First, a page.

Triratna, aka: Tri-ratna; 3 Definition(s)


Triratna means something in Buddhism, Pali, Jainism, Prakrit, Hinduism, Sanskrit. If you want to know the exact meaning, history, etymology or English translation of this term then check out the descriptions on this page. Add your comment or reference to a book if you want to contribute to this summary article.

In Buddhism

General definition (in Buddhism)

Triratna in Buddhism glossary... « previous · [T] · next »

1) Triratna (त्रिरत्न) refers to the “three treasures” as defined in the Dharma-saṃgraha (section 1):

  1. Buddha, 
  2. Saṅgha (Saṃgha), 
  3. Dharma.

The Dharma-samgraha (Dharmasangraha) is an extensive glossary of Buddhist technical terms in Sanskrit (eg., triratna). The work is attributed to Nagarguna who lived around the 2nd century A.D.

2) Triratna (त्रिरत्न, “three jewels”) refers to the second of the “four factors of faith” (śraddhā) as defined in the Dharma-saṃgraha (section 81).

Source: Wisdom Library: Dharma-samgraha

Three Jewels (Skt., triratna) (Pali, tiratna), lit., “three precious ones”; the three essential components of Buddhism: Buddha, dharma, sangha—i.e. the Awakened One, the truth expounded by him, and the followers living in accordance with this truth. Firm faith in the three precious ones is the stage of “stream-entry.” The three precious ones are objects of veneration and are considered “places of refuge.” The Buddhist takes refuge in them by pronouncing the threefold refuge formula, thus acknowledging him- or herself publicly to be a Buddhist. Contemplation of the three precious ones comprises three of the ten contemplations.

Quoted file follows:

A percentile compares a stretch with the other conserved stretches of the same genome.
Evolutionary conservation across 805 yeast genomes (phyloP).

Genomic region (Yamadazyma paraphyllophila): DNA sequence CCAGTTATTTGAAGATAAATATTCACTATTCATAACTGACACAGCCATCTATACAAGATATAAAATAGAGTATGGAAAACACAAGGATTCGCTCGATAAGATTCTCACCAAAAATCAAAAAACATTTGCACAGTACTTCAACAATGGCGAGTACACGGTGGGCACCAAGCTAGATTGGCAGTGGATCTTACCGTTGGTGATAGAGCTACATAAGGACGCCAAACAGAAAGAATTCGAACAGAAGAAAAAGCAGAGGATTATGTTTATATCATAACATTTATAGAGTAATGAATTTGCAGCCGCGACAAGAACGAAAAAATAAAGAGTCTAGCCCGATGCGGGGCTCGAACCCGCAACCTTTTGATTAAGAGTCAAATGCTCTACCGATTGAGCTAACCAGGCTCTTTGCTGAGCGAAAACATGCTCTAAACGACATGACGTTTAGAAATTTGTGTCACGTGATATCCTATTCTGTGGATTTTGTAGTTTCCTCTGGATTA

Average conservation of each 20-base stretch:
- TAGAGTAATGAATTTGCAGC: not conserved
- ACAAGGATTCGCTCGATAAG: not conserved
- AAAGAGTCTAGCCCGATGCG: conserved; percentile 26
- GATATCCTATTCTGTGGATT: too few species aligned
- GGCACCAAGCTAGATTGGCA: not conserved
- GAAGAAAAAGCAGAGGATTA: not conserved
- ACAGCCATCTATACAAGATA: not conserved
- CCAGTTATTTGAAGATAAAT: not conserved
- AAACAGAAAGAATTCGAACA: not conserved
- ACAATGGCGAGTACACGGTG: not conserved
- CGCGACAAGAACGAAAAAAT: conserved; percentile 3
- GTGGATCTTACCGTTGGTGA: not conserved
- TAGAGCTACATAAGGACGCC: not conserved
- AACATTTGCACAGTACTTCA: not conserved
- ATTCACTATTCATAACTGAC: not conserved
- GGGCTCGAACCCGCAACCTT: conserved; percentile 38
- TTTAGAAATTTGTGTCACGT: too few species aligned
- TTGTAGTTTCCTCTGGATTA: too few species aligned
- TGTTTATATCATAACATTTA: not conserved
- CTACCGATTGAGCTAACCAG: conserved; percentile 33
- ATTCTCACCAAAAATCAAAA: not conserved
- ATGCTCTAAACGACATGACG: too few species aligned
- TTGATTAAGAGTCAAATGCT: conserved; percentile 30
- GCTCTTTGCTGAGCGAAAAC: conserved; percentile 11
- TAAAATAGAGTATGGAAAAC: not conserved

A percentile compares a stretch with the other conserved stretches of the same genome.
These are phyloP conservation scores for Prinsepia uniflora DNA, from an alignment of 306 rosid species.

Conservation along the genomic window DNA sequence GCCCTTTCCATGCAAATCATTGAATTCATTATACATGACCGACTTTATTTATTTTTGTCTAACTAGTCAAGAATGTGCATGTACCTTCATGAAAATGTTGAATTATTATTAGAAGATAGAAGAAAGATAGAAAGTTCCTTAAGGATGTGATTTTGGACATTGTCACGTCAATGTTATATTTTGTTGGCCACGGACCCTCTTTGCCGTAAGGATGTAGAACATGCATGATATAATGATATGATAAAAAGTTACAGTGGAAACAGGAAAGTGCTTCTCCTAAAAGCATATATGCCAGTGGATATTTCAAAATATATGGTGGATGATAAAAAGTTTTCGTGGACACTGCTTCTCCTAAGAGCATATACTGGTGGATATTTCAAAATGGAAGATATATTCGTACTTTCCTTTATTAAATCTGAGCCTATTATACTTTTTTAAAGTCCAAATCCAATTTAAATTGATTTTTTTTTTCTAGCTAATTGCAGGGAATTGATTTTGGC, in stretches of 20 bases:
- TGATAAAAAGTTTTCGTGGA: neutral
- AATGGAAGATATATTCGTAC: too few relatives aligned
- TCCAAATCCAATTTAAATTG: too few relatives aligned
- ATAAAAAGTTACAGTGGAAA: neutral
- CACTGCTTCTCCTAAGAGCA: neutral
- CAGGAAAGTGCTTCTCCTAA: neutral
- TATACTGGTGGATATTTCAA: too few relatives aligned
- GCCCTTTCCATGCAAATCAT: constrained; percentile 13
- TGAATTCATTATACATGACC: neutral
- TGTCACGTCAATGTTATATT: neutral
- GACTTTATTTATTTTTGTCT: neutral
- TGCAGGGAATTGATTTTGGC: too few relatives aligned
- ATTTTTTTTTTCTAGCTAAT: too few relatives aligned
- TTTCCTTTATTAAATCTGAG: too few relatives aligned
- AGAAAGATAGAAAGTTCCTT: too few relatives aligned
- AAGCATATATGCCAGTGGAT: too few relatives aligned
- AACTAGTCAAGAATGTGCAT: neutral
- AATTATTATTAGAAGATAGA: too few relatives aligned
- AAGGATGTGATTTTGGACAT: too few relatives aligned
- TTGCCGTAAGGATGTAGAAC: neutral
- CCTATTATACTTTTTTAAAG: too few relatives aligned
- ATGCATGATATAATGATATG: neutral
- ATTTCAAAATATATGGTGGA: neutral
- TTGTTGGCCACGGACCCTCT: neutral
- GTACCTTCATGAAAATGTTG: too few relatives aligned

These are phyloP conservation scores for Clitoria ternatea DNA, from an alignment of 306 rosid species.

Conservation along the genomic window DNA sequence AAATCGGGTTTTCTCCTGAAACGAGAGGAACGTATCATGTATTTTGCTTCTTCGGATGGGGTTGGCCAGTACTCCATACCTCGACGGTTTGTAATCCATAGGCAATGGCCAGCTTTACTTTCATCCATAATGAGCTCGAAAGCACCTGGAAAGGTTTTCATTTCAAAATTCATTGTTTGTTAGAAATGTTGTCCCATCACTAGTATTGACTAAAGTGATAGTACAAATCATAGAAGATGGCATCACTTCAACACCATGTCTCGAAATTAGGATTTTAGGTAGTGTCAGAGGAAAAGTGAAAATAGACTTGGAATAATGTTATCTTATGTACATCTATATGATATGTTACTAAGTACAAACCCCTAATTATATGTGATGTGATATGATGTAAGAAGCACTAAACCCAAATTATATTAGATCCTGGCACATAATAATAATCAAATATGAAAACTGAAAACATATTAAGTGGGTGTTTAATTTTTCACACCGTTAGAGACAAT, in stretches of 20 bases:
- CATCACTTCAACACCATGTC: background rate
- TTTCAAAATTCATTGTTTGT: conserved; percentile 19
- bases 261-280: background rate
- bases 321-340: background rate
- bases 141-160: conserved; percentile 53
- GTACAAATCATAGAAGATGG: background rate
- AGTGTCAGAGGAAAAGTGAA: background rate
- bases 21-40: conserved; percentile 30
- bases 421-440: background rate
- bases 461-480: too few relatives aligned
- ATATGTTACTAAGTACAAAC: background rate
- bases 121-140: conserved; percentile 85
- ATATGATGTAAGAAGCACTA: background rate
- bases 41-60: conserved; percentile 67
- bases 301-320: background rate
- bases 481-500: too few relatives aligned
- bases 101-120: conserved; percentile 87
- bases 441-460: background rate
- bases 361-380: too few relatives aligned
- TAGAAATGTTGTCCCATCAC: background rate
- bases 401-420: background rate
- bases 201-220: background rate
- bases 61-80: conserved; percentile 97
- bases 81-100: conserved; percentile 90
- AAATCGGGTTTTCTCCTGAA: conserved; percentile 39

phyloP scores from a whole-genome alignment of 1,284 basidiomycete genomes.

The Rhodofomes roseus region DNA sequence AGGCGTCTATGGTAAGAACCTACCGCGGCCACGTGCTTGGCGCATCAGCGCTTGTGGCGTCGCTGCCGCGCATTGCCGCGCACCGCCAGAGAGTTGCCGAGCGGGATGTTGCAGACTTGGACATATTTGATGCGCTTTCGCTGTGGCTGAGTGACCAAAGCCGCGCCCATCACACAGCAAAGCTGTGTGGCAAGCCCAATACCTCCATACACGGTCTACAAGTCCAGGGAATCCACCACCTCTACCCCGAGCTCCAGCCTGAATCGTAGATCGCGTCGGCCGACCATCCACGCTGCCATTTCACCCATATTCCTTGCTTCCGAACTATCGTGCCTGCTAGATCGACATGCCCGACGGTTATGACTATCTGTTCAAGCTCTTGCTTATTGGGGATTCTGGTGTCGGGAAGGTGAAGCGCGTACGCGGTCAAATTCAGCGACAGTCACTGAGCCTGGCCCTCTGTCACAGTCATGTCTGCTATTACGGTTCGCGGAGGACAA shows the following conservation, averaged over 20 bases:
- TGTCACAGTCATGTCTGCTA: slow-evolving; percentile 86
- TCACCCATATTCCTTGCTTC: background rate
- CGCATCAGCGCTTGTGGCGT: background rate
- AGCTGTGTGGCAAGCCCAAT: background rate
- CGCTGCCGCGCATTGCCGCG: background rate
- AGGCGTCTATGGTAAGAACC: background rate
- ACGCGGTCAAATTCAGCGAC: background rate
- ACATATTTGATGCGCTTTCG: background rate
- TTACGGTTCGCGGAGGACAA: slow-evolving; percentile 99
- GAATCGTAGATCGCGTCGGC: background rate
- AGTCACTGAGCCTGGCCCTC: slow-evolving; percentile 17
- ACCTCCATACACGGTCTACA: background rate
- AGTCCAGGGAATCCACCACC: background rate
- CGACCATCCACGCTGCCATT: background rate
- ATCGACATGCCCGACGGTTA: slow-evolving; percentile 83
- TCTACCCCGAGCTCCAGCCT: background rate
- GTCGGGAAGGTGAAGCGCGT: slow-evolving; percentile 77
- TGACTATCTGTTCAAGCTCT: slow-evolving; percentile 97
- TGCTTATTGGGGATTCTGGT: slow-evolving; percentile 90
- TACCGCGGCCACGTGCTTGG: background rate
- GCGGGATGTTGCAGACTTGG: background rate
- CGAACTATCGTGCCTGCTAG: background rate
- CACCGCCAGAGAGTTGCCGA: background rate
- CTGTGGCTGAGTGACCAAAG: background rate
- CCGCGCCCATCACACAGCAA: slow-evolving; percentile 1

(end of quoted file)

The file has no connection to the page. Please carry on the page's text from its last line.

Source: Shambala Publications: General

In Jainism

General definition (in Jainism)

Triratna in Jainism glossary... « previous · [T] · next »

Triratna (त्रिरत्न) refers to “three gems” as defined within Jain ethical conduct (nītiśāstra).—Jainism places great emphasis on three most important things in life, called three gems (triratna).

These triratna are:

  1. right vision (samyak-dṛṣṭī),
  2. right knowledge (samyak-jñāna),
  3. right conduct (samyak-cāritra).

Apart from these, Jain thinkers emphasize the need for reverence (śraddhā).

Source: Knowledge Traditions & Practices of India: Indian Ethics: Individual and Social (jainism)
General definition book cover
context information

Jainism is an Indian religion of Dharma whose doctrine revolves around harmlessness (ahimsa) towards every living being. The two major branches (Digambara and Svetambara) of Jainism stimulate self-control (or, shramana, ‘self-reliance’) and spiritual development through a path of peace for the soul to progess to the ultimate goal.

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